Images of the James Clerk Maxwell Telescope can be downloaded from http://outreach.jach.hawaii.edu/photos/telescopepics.html
NAM 2012 Press Office (0900 – 1730 GMT, 27-29 April; 0900 – 1630 GMT 30 April)
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Dr Robert Massey
Royal Astronomical Society
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Royal Astronomical Society
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Dr Holly Thomas
Joint Astronomy Centre
Tel: +1 808 961 3756
Prof James S. Dunlop (S2CLS co-PI)
Institute for Astronomy
University of Edinburgh
Tel: +44 (0)131 668 8477
Prof Ian Smail (S2CLS co-PI)
Institute for Computational Cosmology
Department of Physics
Durham DH1 3LE
Tel: +44 (0)191 334 3605
Prof Mark Halpern (S2CLS co-PI)
Department of Physics and Astronomy
6224 Agricultural Road
University of British Columbia
Tel: +1 604 822 6709
Prof Paul van der Werf (S2CLS co-PI)
P.O. Box 9513
NL - 2300 RA
Tel: +31 71 527 5883
Dr. Antonio Chrysostomou (Associate Director, JCMT)
Joint Astronomy Centre
660 N. A'ohoku Place
Hilo, Hawaii 96720
Tel: +1 (808) 961 3756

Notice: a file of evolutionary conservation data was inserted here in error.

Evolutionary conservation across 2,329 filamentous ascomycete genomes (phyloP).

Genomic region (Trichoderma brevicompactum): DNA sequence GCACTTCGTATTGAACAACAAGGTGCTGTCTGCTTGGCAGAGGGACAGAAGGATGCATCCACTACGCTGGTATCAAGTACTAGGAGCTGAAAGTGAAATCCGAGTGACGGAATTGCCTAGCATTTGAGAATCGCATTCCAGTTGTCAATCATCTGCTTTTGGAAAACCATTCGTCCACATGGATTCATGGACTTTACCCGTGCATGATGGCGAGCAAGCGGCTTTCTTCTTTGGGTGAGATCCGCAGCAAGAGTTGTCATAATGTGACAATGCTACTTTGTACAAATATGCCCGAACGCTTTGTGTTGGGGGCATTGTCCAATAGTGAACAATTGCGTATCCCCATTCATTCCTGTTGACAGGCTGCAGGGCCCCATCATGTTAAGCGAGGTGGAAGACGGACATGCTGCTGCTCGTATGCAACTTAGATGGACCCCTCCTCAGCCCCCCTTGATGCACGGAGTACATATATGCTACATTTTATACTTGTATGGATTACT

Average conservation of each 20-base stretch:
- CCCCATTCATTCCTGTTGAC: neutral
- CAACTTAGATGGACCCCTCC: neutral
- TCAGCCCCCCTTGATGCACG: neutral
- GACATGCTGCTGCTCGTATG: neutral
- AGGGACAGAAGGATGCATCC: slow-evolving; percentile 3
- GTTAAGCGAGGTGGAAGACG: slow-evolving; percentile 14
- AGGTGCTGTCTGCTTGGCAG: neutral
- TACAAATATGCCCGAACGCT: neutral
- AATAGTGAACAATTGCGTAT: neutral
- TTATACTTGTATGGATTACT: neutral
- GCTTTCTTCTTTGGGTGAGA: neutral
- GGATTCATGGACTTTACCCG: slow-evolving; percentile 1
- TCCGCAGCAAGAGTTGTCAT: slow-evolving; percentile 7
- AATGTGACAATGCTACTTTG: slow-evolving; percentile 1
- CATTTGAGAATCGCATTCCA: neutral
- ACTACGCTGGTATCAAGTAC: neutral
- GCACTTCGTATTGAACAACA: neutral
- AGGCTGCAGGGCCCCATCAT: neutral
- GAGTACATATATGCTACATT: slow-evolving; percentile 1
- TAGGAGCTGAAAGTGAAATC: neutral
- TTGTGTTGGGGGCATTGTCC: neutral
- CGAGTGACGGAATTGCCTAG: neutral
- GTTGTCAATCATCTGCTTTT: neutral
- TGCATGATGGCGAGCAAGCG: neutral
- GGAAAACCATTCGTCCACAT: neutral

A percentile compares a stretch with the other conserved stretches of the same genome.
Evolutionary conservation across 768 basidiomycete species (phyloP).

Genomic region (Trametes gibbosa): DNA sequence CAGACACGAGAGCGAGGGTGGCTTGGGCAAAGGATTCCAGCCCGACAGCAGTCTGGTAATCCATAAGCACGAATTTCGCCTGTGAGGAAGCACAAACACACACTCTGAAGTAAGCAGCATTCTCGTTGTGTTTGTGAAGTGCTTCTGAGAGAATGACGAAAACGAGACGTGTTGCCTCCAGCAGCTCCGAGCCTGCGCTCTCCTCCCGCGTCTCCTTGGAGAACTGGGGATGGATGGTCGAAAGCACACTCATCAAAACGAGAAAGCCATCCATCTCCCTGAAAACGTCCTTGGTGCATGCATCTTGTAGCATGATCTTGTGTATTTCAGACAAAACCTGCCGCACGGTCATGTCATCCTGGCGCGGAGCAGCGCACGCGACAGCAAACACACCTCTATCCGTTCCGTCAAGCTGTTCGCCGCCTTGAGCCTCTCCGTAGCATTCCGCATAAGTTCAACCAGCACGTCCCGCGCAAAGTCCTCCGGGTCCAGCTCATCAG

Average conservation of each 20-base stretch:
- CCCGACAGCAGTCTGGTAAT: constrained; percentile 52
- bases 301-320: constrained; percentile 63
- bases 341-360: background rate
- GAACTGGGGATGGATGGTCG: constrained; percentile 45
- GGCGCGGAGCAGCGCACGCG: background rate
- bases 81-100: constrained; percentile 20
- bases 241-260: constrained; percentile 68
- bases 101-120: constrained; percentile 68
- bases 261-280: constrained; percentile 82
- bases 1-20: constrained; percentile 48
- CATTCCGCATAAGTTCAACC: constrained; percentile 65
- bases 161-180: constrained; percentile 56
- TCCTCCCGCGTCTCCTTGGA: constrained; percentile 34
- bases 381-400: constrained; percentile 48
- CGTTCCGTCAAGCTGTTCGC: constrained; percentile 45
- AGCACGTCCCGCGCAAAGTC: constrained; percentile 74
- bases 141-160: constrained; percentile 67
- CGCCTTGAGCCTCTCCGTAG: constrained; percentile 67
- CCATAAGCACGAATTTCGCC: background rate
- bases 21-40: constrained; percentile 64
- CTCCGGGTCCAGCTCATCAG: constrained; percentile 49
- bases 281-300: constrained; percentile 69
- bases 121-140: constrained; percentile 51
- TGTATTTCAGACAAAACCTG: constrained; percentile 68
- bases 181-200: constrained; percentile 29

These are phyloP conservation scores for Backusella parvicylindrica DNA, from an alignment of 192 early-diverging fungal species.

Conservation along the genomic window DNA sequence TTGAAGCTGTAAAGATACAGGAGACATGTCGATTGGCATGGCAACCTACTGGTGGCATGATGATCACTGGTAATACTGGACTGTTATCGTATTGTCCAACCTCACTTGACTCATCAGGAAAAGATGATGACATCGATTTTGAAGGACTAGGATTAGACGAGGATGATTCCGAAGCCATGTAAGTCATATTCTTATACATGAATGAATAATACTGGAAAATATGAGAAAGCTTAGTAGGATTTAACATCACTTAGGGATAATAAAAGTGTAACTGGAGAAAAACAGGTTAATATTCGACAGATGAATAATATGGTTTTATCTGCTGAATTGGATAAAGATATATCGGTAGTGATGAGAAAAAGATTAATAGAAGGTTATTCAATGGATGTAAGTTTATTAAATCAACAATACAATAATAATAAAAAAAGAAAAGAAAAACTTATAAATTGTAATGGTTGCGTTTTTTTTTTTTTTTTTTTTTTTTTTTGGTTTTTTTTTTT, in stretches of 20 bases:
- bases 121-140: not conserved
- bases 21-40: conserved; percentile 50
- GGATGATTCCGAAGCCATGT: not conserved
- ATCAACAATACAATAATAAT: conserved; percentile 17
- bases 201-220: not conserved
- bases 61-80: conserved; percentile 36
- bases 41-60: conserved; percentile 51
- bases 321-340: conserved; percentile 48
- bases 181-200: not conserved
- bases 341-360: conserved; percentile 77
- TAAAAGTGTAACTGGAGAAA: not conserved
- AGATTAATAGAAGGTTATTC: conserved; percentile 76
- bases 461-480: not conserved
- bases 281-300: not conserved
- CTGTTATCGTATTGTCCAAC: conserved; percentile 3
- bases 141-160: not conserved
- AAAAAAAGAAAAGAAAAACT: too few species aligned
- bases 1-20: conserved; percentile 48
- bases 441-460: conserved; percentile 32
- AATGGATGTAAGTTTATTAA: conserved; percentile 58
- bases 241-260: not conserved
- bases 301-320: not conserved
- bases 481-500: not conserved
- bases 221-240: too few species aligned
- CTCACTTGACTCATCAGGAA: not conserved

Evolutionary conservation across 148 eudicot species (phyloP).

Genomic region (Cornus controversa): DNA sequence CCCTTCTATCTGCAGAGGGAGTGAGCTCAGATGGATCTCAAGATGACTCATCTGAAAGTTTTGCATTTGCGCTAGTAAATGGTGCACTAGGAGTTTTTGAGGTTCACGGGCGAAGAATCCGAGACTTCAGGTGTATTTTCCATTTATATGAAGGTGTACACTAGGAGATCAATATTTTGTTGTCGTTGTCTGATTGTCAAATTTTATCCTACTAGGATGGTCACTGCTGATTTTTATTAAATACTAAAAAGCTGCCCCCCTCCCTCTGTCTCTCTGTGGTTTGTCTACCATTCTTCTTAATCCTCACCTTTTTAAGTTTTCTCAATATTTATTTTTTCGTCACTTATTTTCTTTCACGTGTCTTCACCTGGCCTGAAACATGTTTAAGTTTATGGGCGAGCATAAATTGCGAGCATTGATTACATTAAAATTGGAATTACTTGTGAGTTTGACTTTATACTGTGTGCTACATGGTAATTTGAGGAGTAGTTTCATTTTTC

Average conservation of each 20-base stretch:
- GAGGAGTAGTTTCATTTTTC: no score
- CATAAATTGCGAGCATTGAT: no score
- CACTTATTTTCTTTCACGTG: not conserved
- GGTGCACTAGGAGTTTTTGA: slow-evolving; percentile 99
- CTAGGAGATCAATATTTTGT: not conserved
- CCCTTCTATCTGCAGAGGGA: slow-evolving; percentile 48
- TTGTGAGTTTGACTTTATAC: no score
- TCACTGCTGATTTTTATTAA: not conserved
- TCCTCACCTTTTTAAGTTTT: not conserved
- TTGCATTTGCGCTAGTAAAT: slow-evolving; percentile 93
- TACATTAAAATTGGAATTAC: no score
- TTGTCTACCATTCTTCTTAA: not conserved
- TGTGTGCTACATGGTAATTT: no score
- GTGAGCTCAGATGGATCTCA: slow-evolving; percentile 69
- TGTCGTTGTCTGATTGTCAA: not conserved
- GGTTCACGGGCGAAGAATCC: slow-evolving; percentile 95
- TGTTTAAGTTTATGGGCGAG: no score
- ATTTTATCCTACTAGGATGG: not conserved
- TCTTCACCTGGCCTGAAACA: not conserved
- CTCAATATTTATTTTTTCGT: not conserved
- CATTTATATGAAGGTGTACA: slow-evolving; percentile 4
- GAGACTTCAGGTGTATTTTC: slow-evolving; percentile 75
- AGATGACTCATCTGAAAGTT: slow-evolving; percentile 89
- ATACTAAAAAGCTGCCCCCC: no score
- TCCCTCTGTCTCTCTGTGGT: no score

Prof Wayne Holland (SCUBA2 Project Scientist)
Tel: +44 (0)131 668 8389
NOTES FOR EDITORS
SCUBA-2 was designed and constructed at the Royal Observatory in Edinburgh at the UK Astronomy Technology Centre, before being shipped to the James Clerk Maxwell Telescope (JCMT) in Hawaii. For details of the JCMT, SCUBA-2 and the SCUBA-2 Cosmology Legacy Survey see the website of the Joint Astronomy Centre in Hawaii:
University of Edinburgh Institute for Astronomy http://www.roe.ac.uk/ifa/
For more details of the role of the UK ATC in SCUBA-2 see http://www.stfc.ac.uk/ukatc/35365.aspx
Hubble Space Telescope CANDELS Treasury Survey http://candels.ucolick.org/
Hubble Space Telescope (including Wide Field Camera 3) http://www.stsci.edu/
ESA: Herschel Space Observatory http://sci.esa.int/herschel/